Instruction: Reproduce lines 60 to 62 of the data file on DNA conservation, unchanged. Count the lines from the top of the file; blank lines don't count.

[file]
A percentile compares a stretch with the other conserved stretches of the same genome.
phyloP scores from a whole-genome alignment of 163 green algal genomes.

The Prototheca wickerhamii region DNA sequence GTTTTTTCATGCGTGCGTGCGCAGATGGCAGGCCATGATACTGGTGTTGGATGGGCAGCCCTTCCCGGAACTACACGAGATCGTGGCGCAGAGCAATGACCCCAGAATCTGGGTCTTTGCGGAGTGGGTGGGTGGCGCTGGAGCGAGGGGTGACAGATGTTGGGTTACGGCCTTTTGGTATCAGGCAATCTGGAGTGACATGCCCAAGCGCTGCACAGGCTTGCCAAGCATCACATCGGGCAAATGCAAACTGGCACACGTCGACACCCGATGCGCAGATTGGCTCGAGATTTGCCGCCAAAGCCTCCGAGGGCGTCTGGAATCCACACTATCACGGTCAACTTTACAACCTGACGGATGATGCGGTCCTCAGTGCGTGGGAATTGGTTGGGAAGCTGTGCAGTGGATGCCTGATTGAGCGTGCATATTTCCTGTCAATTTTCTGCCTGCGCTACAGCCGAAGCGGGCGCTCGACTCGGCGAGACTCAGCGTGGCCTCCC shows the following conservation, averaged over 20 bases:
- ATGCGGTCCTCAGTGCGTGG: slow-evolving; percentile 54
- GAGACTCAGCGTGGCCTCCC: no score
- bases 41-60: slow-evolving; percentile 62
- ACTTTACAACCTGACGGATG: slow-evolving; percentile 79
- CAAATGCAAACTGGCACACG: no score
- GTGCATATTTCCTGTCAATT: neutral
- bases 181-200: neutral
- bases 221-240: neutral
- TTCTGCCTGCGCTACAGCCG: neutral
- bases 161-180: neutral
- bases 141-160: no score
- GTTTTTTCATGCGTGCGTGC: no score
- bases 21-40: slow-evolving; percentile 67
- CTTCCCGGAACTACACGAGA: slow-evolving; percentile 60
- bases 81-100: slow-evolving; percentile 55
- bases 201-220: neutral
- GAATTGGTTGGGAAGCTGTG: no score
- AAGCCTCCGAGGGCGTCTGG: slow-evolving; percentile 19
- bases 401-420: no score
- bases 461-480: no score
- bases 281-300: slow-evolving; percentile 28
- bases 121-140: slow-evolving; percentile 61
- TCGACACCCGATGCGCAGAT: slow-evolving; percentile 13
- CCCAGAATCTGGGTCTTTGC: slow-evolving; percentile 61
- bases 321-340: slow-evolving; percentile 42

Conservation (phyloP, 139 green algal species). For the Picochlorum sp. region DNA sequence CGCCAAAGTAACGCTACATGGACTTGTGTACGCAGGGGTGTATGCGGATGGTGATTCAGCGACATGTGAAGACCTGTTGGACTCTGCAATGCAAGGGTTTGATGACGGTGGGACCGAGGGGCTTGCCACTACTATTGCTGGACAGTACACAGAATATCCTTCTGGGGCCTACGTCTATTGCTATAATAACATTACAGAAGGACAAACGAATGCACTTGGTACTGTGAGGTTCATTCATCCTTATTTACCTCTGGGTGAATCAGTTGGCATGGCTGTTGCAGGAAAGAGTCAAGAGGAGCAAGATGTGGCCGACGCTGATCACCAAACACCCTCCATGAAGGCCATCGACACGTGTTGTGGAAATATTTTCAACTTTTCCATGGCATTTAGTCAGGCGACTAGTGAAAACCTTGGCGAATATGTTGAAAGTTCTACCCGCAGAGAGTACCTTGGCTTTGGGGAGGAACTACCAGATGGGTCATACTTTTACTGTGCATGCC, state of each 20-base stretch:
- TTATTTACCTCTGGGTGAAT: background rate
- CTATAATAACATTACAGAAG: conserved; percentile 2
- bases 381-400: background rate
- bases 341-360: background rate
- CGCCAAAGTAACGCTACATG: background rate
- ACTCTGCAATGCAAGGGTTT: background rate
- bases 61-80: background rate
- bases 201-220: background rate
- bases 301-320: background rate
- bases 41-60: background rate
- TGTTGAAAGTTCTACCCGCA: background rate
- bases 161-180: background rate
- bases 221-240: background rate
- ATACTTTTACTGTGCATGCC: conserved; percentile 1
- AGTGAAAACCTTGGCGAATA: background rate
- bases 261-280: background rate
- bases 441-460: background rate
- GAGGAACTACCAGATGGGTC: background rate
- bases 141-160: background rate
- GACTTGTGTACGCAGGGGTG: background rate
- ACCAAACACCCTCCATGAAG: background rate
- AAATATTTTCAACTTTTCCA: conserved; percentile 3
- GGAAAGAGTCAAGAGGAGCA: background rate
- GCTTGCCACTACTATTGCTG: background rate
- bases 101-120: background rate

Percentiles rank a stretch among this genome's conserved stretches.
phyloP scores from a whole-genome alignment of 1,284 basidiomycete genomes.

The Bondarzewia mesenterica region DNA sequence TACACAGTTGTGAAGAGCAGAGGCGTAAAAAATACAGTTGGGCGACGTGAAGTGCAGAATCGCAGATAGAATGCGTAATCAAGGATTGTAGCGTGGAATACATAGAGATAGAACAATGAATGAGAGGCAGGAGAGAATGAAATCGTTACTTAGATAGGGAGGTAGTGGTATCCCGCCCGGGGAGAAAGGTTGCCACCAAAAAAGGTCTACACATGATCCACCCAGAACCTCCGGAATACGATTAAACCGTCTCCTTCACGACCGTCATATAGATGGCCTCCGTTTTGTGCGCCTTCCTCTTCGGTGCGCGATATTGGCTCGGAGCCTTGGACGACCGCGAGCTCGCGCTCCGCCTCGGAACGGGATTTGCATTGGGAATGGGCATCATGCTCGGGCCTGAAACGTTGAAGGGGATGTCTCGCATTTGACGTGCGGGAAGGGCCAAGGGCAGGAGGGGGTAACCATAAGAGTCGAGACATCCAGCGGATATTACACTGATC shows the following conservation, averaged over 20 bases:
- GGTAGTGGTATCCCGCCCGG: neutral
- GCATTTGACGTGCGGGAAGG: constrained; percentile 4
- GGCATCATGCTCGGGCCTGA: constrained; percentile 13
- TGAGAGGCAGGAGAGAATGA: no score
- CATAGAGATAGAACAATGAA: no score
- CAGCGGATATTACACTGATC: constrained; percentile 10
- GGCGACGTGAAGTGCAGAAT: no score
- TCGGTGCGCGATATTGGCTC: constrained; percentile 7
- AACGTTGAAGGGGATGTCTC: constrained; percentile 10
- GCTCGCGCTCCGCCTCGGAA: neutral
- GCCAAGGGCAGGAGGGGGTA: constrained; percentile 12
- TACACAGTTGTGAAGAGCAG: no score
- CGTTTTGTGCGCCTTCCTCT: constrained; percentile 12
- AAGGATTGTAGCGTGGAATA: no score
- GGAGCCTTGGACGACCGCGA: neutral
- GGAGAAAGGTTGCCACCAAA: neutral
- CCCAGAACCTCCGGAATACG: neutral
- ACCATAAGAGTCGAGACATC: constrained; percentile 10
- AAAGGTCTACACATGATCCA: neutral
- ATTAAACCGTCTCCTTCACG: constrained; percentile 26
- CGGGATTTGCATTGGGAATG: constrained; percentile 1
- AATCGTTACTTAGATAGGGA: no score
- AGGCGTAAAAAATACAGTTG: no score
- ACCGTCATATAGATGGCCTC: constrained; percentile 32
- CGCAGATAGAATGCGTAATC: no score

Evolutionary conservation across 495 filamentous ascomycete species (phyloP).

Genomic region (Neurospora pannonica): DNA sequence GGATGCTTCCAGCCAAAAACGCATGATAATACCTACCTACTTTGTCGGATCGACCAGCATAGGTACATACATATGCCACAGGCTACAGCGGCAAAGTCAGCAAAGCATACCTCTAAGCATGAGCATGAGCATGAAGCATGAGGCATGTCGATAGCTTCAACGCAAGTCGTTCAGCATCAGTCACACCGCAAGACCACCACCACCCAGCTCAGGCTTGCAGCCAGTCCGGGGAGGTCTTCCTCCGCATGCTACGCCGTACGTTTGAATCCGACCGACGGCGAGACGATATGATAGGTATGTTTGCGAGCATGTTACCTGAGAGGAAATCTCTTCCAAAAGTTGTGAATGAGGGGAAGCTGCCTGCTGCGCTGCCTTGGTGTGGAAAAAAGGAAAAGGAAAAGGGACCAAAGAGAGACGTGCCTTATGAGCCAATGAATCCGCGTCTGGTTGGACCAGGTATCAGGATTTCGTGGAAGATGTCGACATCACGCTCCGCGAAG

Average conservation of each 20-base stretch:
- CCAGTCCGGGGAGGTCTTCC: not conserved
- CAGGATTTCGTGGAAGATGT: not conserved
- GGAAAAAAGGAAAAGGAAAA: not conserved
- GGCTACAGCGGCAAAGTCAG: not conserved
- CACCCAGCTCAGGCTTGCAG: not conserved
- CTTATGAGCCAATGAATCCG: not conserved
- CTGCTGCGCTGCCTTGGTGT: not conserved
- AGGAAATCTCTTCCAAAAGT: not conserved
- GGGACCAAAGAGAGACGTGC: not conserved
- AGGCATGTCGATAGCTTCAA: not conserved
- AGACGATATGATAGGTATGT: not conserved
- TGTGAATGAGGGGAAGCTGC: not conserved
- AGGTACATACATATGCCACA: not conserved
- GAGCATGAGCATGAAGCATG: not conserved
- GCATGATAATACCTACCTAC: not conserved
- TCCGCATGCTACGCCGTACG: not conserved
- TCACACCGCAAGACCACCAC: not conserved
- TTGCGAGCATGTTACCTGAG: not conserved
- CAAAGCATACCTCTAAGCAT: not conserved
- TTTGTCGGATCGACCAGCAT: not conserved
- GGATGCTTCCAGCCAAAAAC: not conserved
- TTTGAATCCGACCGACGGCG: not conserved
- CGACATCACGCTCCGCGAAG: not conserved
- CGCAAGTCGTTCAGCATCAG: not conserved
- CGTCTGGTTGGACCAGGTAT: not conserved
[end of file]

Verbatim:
- GGCATCATGCTCGGGCCTGA: constrained; percentile 13
- TGAGAGGCAGGAGAGAATGA: no score
- CATAGAGATAGAACAATGAA: no score